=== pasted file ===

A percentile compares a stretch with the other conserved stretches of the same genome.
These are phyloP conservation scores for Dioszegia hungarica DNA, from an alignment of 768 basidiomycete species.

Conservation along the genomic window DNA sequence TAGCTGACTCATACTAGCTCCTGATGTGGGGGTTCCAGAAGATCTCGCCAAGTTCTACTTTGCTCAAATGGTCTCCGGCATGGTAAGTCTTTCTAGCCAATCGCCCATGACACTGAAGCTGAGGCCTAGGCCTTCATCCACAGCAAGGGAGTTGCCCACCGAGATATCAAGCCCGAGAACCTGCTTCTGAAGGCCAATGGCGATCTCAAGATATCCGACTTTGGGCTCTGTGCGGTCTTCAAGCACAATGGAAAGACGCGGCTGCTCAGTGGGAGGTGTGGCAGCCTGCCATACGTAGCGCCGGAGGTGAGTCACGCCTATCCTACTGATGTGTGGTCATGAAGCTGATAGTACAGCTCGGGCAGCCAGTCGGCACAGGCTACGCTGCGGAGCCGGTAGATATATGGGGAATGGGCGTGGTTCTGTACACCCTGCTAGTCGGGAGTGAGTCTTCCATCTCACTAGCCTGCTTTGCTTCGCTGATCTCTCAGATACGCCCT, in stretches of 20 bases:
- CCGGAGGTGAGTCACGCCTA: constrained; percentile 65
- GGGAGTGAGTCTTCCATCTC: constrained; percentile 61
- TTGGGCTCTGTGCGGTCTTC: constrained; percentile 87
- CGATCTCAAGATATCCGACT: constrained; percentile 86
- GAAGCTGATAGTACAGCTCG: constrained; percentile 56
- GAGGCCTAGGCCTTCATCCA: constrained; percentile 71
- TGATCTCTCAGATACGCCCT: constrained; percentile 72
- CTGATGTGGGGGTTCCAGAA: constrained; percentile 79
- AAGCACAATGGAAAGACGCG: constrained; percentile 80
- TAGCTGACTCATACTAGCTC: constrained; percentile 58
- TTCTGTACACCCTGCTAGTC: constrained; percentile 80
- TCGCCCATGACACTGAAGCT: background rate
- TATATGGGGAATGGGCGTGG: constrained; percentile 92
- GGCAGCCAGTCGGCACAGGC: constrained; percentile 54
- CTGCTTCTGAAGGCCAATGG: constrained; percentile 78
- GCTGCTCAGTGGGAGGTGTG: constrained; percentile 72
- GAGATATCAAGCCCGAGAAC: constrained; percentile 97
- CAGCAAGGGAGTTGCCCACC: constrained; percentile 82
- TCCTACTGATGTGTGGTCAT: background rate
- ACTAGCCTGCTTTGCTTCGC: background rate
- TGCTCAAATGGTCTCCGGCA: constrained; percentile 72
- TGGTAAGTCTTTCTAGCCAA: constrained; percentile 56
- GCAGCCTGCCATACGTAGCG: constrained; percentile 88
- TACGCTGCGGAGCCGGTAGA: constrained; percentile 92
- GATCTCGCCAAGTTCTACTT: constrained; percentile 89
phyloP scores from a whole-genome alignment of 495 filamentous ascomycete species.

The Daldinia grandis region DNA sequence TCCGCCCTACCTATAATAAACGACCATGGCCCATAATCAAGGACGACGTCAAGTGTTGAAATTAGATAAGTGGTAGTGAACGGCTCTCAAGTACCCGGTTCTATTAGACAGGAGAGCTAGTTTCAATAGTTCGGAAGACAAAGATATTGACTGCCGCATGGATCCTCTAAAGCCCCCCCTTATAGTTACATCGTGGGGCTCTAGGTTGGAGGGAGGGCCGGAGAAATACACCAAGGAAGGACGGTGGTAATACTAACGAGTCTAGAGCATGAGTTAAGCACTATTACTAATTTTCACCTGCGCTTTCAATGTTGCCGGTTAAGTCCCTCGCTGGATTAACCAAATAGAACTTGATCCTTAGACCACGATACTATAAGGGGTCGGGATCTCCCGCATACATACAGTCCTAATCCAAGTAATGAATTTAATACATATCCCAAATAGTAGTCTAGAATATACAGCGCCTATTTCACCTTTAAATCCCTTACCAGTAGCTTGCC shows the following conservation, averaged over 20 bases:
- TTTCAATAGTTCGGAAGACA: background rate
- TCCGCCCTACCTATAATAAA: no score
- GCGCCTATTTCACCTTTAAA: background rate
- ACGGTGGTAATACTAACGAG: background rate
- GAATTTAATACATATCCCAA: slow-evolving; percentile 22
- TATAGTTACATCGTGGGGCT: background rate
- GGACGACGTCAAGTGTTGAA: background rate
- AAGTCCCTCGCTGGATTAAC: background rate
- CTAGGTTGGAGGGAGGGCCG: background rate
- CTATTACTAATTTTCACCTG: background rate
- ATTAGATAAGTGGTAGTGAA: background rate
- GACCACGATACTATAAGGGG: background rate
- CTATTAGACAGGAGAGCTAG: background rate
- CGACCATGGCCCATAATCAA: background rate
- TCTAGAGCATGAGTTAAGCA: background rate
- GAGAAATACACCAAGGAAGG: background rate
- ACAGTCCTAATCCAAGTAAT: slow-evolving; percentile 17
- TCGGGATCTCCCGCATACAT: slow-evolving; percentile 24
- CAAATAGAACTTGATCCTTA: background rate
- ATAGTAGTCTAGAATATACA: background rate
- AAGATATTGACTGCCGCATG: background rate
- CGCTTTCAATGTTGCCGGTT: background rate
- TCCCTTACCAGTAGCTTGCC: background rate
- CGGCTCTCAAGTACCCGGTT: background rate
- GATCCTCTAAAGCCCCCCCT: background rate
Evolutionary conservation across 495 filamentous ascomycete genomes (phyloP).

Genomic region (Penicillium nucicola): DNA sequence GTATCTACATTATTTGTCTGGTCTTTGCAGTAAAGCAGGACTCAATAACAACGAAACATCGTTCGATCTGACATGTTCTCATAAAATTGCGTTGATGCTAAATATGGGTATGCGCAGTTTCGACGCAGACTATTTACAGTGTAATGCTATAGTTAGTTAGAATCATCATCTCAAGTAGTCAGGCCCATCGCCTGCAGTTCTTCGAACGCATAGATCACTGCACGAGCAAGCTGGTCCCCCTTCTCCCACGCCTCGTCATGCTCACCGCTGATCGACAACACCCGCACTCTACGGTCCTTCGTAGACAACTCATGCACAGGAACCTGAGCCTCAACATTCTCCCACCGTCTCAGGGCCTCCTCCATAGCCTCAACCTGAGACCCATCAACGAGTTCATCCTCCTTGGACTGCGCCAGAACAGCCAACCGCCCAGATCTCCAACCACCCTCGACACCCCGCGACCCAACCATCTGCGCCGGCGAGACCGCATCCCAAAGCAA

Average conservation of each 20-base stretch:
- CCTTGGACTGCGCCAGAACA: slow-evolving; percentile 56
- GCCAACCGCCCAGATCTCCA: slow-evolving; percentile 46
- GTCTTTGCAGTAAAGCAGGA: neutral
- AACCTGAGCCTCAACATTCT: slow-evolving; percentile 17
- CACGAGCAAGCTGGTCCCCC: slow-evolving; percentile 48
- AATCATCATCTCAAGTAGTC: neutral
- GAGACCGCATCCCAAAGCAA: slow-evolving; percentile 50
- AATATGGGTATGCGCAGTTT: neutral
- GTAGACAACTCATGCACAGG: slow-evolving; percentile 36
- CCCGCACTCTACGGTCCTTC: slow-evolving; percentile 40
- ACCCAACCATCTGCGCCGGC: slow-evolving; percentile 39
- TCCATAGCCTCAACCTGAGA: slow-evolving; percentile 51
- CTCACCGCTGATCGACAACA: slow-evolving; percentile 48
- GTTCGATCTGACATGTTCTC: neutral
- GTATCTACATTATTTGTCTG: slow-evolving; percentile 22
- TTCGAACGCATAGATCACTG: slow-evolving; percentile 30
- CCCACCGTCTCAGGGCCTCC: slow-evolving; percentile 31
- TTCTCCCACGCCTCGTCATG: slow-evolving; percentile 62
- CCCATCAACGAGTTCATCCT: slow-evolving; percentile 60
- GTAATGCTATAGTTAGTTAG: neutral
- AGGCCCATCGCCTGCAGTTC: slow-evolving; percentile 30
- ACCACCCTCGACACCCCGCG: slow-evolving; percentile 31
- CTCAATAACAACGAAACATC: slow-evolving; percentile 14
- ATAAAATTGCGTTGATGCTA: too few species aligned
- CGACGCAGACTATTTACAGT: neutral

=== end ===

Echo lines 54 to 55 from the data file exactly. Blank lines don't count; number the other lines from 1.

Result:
- CGGCTCTCAAGTACCCGGTT: background rate
- GATCCTCTAAAGCCCCCCCT: background rate